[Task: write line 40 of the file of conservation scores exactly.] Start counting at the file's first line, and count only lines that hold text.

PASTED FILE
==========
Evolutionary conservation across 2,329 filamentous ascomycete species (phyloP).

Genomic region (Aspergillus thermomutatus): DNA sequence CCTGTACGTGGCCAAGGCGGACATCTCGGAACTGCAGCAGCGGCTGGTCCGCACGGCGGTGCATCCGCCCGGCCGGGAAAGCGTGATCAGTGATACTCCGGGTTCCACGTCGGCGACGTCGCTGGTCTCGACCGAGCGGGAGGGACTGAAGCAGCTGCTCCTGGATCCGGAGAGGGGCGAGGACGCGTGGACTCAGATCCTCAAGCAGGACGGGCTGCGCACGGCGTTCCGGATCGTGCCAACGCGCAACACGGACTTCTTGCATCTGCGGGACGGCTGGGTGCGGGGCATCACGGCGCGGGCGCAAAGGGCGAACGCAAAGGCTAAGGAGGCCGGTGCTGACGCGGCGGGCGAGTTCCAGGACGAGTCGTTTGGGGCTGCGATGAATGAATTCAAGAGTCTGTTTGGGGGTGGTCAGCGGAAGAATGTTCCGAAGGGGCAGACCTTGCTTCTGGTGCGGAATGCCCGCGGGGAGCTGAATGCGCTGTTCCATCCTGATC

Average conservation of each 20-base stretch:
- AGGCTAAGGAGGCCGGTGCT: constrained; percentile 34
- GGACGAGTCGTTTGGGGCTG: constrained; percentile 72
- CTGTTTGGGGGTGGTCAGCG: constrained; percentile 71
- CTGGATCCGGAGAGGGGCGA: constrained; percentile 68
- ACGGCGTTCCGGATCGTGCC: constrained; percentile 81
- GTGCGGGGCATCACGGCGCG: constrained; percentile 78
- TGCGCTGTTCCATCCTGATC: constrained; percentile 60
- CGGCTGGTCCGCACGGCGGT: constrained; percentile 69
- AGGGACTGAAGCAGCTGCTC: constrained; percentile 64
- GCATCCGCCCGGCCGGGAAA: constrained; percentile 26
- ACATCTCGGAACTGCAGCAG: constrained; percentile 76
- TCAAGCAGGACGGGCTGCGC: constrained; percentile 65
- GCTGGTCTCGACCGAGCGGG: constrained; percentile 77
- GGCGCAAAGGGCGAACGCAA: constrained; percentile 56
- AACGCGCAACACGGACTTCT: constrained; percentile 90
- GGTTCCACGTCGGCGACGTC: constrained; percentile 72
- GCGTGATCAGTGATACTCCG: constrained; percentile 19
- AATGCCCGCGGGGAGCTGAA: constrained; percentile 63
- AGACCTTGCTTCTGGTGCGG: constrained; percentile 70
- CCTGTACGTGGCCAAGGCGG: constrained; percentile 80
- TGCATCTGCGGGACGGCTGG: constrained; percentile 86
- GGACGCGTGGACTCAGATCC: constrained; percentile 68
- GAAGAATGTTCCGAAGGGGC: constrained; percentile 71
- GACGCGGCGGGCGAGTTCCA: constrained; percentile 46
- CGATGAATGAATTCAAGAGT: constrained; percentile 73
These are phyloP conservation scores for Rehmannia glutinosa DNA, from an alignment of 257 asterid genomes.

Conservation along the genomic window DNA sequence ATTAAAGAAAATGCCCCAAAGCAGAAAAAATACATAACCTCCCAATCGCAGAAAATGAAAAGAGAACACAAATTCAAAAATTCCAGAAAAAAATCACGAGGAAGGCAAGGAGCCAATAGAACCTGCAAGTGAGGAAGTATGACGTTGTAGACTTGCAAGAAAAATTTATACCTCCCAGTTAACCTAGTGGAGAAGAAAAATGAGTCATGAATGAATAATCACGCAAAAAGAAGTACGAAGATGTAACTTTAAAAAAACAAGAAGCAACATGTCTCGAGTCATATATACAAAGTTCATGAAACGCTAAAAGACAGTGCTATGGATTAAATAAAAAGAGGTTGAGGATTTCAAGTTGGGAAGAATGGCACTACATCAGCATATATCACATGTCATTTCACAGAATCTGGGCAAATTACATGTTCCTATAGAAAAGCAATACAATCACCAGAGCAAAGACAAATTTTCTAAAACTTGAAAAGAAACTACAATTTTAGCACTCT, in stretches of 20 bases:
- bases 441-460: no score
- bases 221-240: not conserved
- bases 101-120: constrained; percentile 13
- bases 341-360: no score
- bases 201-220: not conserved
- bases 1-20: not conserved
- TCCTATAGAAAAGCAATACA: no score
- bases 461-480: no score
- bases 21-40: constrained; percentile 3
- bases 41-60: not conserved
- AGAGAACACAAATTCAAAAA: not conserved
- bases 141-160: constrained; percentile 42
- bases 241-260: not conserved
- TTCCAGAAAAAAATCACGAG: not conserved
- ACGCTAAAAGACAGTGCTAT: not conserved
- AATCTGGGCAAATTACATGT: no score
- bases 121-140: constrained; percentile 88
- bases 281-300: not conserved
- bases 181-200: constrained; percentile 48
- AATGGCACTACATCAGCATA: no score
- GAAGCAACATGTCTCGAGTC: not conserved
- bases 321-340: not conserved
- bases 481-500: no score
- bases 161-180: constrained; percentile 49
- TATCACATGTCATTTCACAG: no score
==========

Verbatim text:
- bases 41-60: not conserved